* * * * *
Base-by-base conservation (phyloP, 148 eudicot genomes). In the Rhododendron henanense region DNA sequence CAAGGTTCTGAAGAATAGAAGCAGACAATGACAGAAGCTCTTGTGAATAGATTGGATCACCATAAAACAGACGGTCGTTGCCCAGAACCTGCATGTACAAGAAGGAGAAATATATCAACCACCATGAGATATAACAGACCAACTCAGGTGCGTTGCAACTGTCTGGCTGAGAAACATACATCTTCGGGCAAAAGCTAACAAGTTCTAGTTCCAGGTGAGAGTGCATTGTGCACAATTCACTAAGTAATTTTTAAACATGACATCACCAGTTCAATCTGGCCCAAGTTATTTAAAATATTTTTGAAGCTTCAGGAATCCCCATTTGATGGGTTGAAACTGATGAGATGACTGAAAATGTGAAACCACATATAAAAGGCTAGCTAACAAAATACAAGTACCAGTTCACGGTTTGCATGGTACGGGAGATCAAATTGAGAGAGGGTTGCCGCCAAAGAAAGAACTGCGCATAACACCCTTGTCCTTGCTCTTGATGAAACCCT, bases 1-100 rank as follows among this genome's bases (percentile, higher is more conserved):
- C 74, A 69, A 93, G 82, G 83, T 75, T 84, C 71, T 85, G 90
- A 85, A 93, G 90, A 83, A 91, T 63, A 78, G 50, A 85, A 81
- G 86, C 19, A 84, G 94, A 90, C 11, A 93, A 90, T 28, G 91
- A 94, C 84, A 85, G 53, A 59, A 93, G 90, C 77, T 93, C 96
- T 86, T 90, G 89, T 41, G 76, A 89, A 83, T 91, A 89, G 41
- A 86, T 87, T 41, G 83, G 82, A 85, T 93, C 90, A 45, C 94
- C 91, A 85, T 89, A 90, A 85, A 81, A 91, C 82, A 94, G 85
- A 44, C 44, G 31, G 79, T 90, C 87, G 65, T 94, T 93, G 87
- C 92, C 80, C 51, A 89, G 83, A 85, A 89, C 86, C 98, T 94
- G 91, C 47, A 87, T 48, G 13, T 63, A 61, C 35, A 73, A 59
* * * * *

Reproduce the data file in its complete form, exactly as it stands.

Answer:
Base-by-base conservation (phyloP, 148 eudicot genomes). In the Rhododendron henanense region DNA sequence CAAGGTTCTGAAGAATAGAAGCAGACAATGACAGAAGCTCTTGTGAATAGATTGGATCACCATAAAACAGACGGTCGTTGCCCAGAACCTGCATGTACAAGAAGGAGAAATATATCAACCACCATGAGATATAACAGACCAACTCAGGTGCGTTGCAACTGTCTGGCTGAGAAACATACATCTTCGGGCAAAAGCTAACAAGTTCTAGTTCCAGGTGAGAGTGCATTGTGCACAATTCACTAAGTAATTTTTAAACATGACATCACCAGTTCAATCTGGCCCAAGTTATTTAAAATATTTTTGAAGCTTCAGGAATCCCCATTTGATGGGTTGAAACTGATGAGATGACTGAAAATGTGAAACCACATATAAAAGGCTAGCTAACAAAATACAAGTACCAGTTCACGGTTTGCATGGTACGGGAGATCAAATTGAGAGAGGGTTGCCGCCAAAGAAAGAACTGCGCATAACACCCTTGTCCTTGCTCTTGATGAAACCCT, bases 1-100 rank as follows among this genome's bases (percentile, higher is more conserved):
- C 74, A 69, A 93, G 82, G 83, T 75, T 84, C 71, T 85, G 90
- A 85, A 93, G 90, A 83, A 91, T 63, A 78, G 50, A 85, A 81
- G 86, C 19, A 84, G 94, A 90, C 11, A 93, A 90, T 28, G 91
- A 94, C 84, A 85, G 53, A 59, A 93, G 90, C 77, T 93, C 96
- T 86, T 90, G 89, T 41, G 76, A 89, A 83, T 91, A 89, G 41
- A 86, T 87, T 41, G 83, G 82, A 85, T 93, C 90, A 45, C 94
- C 91, A 85, T 89, A 90, A 85, A 81, A 91, C 82, A 94, G 85
- A 44, C 44, G 31, G 79, T 90, C 87, G 65, T 94, T 93, G 87
- C 92, C 80, C 51, A 89, G 83, A 85, A 89, C 86, C 98, T 94
- G 91, C 47, A 87, T 48, G 13, T 63, A 61, C 35, A 73, A 59